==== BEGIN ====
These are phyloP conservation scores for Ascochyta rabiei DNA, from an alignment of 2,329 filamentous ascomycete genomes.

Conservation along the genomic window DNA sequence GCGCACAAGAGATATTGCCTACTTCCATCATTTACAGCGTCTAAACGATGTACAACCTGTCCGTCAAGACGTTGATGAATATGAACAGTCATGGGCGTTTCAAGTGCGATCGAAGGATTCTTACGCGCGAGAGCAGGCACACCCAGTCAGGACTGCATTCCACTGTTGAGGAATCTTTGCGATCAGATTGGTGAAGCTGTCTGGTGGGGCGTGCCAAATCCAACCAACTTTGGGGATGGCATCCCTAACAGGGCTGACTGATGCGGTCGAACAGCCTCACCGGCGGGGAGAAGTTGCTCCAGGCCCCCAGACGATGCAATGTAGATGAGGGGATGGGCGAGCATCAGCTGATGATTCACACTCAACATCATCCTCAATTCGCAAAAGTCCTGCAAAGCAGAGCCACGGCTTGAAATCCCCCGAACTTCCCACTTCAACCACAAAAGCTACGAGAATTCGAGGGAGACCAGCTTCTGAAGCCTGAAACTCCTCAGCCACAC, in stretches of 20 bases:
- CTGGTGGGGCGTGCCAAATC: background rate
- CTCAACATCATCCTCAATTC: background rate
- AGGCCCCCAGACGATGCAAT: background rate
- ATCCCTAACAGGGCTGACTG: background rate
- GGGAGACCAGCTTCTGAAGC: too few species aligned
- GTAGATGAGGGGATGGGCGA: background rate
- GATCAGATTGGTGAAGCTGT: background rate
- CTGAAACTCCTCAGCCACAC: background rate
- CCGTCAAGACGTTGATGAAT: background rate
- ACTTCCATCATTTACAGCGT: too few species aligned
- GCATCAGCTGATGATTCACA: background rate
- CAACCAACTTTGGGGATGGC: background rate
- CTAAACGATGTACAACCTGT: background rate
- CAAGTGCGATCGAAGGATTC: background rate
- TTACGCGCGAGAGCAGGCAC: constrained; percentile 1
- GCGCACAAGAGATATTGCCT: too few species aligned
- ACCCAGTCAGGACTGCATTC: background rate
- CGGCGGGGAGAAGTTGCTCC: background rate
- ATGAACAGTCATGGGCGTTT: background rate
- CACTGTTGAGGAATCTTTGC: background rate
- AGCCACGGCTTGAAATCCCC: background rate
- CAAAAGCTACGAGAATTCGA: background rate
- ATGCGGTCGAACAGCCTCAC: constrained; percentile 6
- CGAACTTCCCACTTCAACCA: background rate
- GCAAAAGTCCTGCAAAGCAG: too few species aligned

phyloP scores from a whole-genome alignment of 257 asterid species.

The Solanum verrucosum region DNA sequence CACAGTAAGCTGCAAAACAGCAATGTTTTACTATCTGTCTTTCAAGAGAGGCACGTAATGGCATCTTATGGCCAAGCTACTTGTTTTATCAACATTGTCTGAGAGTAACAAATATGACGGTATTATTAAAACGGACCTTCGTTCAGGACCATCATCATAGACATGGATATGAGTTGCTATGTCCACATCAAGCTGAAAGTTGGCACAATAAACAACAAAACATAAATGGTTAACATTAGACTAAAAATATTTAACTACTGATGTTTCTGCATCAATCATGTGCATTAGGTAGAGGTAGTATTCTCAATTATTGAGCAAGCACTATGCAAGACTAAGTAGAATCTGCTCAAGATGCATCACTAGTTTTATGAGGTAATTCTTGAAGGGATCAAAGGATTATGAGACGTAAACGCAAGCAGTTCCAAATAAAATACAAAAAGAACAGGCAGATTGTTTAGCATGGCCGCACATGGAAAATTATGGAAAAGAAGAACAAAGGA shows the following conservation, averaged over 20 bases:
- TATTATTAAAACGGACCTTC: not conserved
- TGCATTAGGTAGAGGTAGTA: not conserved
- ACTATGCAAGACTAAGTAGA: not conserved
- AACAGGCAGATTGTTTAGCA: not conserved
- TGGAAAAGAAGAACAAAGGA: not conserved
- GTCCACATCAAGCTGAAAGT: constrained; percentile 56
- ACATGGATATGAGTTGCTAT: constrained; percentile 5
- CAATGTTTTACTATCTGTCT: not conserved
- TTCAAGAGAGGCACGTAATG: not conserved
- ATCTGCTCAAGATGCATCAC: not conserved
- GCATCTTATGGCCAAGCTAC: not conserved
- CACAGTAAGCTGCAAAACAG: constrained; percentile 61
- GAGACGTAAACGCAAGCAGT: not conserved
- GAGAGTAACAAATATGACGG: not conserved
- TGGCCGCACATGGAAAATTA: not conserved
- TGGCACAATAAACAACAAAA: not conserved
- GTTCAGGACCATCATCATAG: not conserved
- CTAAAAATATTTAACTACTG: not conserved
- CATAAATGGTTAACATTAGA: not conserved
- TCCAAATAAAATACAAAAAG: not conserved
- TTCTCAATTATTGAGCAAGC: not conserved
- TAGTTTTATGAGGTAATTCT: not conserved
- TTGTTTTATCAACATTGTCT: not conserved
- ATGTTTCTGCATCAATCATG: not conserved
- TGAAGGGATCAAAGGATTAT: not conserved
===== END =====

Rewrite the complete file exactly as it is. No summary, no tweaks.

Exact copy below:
These are phyloP conservation scores for Ascochyta rabiei DNA, from an alignment of 2,329 filamentous ascomycete genomes.

Conservation along the genomic window DNA sequence GCGCACAAGAGATATTGCCTACTTCCATCATTTACAGCGTCTAAACGATGTACAACCTGTCCGTCAAGACGTTGATGAATATGAACAGTCATGGGCGTTTCAAGTGCGATCGAAGGATTCTTACGCGCGAGAGCAGGCACACCCAGTCAGGACTGCATTCCACTGTTGAGGAATCTTTGCGATCAGATTGGTGAAGCTGTCTGGTGGGGCGTGCCAAATCCAACCAACTTTGGGGATGGCATCCCTAACAGGGCTGACTGATGCGGTCGAACAGCCTCACCGGCGGGGAGAAGTTGCTCCAGGCCCCCAGACGATGCAATGTAGATGAGGGGATGGGCGAGCATCAGCTGATGATTCACACTCAACATCATCCTCAATTCGCAAAAGTCCTGCAAAGCAGAGCCACGGCTTGAAATCCCCCGAACTTCCCACTTCAACCACAAAAGCTACGAGAATTCGAGGGAGACCAGCTTCTGAAGCCTGAAACTCCTCAGCCACAC, in stretches of 20 bases:
- CTGGTGGGGCGTGCCAAATC: background rate
- CTCAACATCATCCTCAATTC: background rate
- AGGCCCCCAGACGATGCAAT: background rate
- ATCCCTAACAGGGCTGACTG: background rate
- GGGAGACCAGCTTCTGAAGC: too few species aligned
- GTAGATGAGGGGATGGGCGA: background rate
- GATCAGATTGGTGAAGCTGT: background rate
- CTGAAACTCCTCAGCCACAC: background rate
- CCGTCAAGACGTTGATGAAT: background rate
- ACTTCCATCATTTACAGCGT: too few species aligned
- GCATCAGCTGATGATTCACA: background rate
- CAACCAACTTTGGGGATGGC: background rate
- CTAAACGATGTACAACCTGT: background rate
- CAAGTGCGATCGAAGGATTC: background rate
- TTACGCGCGAGAGCAGGCAC: constrained; percentile 1
- GCGCACAAGAGATATTGCCT: too few species aligned
- ACCCAGTCAGGACTGCATTC: background rate
- CGGCGGGGAGAAGTTGCTCC: background rate
- ATGAACAGTCATGGGCGTTT: background rate
- CACTGTTGAGGAATCTTTGC: background rate
- AGCCACGGCTTGAAATCCCC: background rate
- CAAAAGCTACGAGAATTCGA: background rate
- ATGCGGTCGAACAGCCTCAC: constrained; percentile 6
- CGAACTTCCCACTTCAACCA: background rate
- GCAAAAGTCCTGCAAAGCAG: too few species aligned

phyloP scores from a whole-genome alignment of 257 asterid species.

The Solanum verrucosum region DNA sequence CACAGTAAGCTGCAAAACAGCAATGTTTTACTATCTGTCTTTCAAGAGAGGCACGTAATGGCATCTTATGGCCAAGCTACTTGTTTTATCAACATTGTCTGAGAGTAACAAATATGACGGTATTATTAAAACGGACCTTCGTTCAGGACCATCATCATAGACATGGATATGAGTTGCTATGTCCACATCAAGCTGAAAGTTGGCACAATAAACAACAAAACATAAATGGTTAACATTAGACTAAAAATATTTAACTACTGATGTTTCTGCATCAATCATGTGCATTAGGTAGAGGTAGTATTCTCAATTATTGAGCAAGCACTATGCAAGACTAAGTAGAATCTGCTCAAGATGCATCACTAGTTTTATGAGGTAATTCTTGAAGGGATCAAAGGATTATGAGACGTAAACGCAAGCAGTTCCAAATAAAATACAAAAAGAACAGGCAGATTGTTTAGCATGGCCGCACATGGAAAATTATGGAAAAGAAGAACAAAGGA shows the following conservation, averaged over 20 bases:
- TATTATTAAAACGGACCTTC: not conserved
- TGCATTAGGTAGAGGTAGTA: not conserved
- ACTATGCAAGACTAAGTAGA: not conserved
- AACAGGCAGATTGTTTAGCA: not conserved
- TGGAAAAGAAGAACAAAGGA: not conserved
- GTCCACATCAAGCTGAAAGT: constrained; percentile 56
- ACATGGATATGAGTTGCTAT: constrained; percentile 5
- CAATGTTTTACTATCTGTCT: not conserved
- TTCAAGAGAGGCACGTAATG: not conserved
- ATCTGCTCAAGATGCATCAC: not conserved
- GCATCTTATGGCCAAGCTAC: not conserved
- CACAGTAAGCTGCAAAACAG: constrained; percentile 61
- GAGACGTAAACGCAAGCAGT: not conserved
- GAGAGTAACAAATATGACGG: not conserved
- TGGCCGCACATGGAAAATTA: not conserved
- TGGCACAATAAACAACAAAA: not conserved
- GTTCAGGACCATCATCATAG: not conserved
- CTAAAAATATTTAACTACTG: not conserved
- CATAAATGGTTAACATTAGA: not conserved
- TCCAAATAAAATACAAAAAG: not conserved
- TTCTCAATTATTGAGCAAGC: not conserved
- TAGTTTTATGAGGTAATTCT: not conserved
- TTGTTTTATCAACATTGTCT: not conserved
- ATGTTTCTGCATCAATCATG: not conserved
- TGAAGGGATCAAAGGATTAT: not conserved